Sir Henry Parkes
Sir Henry Parkes Poems
- Solitude Where the mocking lyre-bird calls To its mate among...
- Fatherland THE BRAVE old land of deed and song, Of gentle...
- Four Score I count the mercifullest part of all God's ...
- The Buried Chief (November 6th, 1886) With speechless ...
- Weary WEARY of the ceaseless war Beating down the ...
- Stanzas Up go the beautiful and world-watch'd stars, Lifting...
- The Beauteous Terrorist Soft as the morning's pearly ...
Henry Parkes was born to a family of yeoman stock in Warwickshire, England in 1815. Unfortunately, falling wheat prices forced the family to leave the land and seek employment in Birmingham. In 1836 Parkes married Clarinda Varney and they applied for assisted passage to Australia, the death of two of their infant children and a failed business venture influencing their decision.
Arriving in Australia, he found work as a farm labourer, but low wages did not appeal! Renewing his old interest in politics, he went to work for the Customs Department in Sydney. Over the next few years he went into business for himself and at one stage owned the Empire newspaper. Through this period be ... more »
Click here to add this poet to your My Favorite Poets.
Quotationsmore quotations »
With our splendid harbour, our beautifully situated city, our vast territories, all our varied and inexhaustible natural wealth, if we don't convert our colony into a great and prosperous nation, it w...Henry Parkes (1815-1896), British-born Australian statesman. Speech, March 16, 1867, Melbourne, Australia. On the colony of New South Wales.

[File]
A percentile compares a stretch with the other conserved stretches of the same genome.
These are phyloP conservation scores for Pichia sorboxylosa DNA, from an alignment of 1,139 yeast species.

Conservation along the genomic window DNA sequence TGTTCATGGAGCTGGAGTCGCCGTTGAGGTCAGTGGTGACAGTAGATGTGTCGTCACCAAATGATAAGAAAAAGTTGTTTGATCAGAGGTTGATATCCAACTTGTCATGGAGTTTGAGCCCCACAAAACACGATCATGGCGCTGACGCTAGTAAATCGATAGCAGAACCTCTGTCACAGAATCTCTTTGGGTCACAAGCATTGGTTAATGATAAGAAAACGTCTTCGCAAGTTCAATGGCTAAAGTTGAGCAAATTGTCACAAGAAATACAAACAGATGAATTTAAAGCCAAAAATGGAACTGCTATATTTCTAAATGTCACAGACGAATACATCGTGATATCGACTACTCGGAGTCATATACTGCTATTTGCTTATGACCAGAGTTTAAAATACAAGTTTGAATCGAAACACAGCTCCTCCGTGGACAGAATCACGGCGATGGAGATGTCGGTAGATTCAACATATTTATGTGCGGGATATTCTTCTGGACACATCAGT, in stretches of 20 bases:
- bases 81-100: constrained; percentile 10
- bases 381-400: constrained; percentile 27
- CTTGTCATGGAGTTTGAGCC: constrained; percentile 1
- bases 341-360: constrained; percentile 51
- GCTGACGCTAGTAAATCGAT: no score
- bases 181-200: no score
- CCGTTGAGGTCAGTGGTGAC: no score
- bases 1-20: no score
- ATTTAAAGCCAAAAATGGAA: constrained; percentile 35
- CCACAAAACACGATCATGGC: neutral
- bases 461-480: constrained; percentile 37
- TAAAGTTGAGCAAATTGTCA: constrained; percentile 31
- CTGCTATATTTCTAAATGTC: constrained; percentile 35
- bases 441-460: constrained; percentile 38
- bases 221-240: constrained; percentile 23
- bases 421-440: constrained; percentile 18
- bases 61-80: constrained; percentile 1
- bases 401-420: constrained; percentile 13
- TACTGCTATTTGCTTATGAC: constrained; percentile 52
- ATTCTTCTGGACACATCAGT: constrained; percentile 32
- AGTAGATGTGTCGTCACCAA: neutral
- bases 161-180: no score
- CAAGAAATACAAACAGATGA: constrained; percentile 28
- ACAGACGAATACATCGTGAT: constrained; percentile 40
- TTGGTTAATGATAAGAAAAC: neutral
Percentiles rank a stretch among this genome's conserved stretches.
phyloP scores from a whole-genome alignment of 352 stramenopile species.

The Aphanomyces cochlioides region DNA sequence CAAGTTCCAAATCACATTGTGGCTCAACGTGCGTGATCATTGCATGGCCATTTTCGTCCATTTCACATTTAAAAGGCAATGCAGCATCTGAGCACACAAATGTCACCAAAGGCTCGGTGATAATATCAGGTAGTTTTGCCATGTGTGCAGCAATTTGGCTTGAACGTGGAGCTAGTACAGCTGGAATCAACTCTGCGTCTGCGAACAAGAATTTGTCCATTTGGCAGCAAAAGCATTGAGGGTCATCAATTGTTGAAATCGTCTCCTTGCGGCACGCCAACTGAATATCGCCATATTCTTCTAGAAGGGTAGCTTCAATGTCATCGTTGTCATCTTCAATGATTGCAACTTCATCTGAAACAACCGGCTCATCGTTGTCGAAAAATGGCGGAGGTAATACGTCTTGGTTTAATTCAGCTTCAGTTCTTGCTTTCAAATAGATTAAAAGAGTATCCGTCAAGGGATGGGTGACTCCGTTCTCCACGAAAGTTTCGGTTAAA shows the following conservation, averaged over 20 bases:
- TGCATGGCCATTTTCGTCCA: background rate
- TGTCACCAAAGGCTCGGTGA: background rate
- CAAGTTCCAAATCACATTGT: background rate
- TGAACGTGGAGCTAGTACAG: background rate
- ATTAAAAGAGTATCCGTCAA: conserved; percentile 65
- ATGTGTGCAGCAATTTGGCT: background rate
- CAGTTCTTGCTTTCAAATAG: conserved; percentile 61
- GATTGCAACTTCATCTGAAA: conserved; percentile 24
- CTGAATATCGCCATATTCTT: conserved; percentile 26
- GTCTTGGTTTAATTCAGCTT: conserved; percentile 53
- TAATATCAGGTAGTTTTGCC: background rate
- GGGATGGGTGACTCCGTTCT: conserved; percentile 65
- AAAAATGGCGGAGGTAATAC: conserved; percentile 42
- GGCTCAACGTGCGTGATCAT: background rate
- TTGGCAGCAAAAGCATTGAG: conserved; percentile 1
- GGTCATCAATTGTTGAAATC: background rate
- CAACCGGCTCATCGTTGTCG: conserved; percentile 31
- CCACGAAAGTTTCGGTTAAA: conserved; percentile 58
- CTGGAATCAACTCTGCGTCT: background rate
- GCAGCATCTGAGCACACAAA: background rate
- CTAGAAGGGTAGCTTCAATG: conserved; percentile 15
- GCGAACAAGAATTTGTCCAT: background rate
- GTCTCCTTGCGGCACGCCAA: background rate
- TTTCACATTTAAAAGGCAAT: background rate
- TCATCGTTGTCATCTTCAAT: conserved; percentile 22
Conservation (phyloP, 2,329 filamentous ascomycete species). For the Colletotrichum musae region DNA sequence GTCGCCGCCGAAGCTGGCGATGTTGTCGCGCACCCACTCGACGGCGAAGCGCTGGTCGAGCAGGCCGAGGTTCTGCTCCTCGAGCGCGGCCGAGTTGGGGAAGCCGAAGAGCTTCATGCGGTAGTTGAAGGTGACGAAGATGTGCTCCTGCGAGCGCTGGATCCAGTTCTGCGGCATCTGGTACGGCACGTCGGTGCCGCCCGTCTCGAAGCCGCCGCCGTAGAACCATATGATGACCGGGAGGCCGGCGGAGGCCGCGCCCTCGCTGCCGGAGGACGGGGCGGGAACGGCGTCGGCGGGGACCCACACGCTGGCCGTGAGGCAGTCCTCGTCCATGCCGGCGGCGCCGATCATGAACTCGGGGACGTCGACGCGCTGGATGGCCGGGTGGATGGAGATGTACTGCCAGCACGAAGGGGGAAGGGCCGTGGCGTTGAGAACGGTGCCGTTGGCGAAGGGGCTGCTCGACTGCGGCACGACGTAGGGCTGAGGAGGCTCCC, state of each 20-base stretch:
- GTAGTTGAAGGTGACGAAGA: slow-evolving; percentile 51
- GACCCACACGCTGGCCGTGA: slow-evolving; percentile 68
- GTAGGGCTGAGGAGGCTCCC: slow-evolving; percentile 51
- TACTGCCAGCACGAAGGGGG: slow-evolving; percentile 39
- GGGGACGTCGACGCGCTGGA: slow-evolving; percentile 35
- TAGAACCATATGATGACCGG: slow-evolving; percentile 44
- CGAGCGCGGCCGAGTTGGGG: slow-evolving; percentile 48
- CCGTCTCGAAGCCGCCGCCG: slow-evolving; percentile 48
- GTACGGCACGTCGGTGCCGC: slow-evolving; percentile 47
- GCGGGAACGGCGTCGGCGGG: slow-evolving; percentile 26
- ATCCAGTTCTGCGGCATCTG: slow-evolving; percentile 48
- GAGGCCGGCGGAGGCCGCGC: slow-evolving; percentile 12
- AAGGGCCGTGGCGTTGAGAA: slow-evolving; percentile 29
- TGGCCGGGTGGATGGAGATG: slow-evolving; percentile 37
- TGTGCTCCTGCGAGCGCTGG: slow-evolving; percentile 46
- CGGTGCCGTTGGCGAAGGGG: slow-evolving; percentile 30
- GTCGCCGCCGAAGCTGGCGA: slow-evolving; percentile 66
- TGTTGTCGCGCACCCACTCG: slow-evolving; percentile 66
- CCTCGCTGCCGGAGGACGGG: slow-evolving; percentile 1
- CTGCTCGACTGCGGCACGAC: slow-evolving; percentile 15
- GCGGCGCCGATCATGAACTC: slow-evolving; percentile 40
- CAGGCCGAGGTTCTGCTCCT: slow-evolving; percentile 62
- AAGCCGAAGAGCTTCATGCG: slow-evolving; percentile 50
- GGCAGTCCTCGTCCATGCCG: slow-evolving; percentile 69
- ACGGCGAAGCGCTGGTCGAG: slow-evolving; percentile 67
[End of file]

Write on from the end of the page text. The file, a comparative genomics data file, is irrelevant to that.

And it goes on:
''Our business being to colonize the country, there was only one way to do itby spreading over it all the associations and connections of family life.''Henry Parkes (1815-1896), British-born Australian statesman. speech, Aug. 14, 1866, to New South Wales Legislative Assembly.
I have been disappointed in all my expectations of Australia, except as to its wickedness; for it is far more wicked than I have conceived it possible for any place to be, or than it is possible for m...Henry Parkes (1815-1896), British-born Australian statesman. Letter, May 1, 1840. An Emigrant's Home Letters (1896). Written a year after Parkes a...
Comments about Sir Henry Parkes
Where the mocking lyre-bird calls
To its mate among the falls
Of the mountain streams that play,
Each adown its tortuous way;
When the dewy-fingered even
Veils the narrowed glimpse of heaven,
Where the morning re-illumes
Gullies full of ferny plumes,
And the roof of radiance weaves
Through high-hanging vault of leaves;
There ’mid giant turpentines,
Groups of climbing, clustering vines,
Rocks that stand like sentinels
Guarding native citadels,
Lowly flowering shrubs that grace
With their beauty all the place,
There I love to wander lonely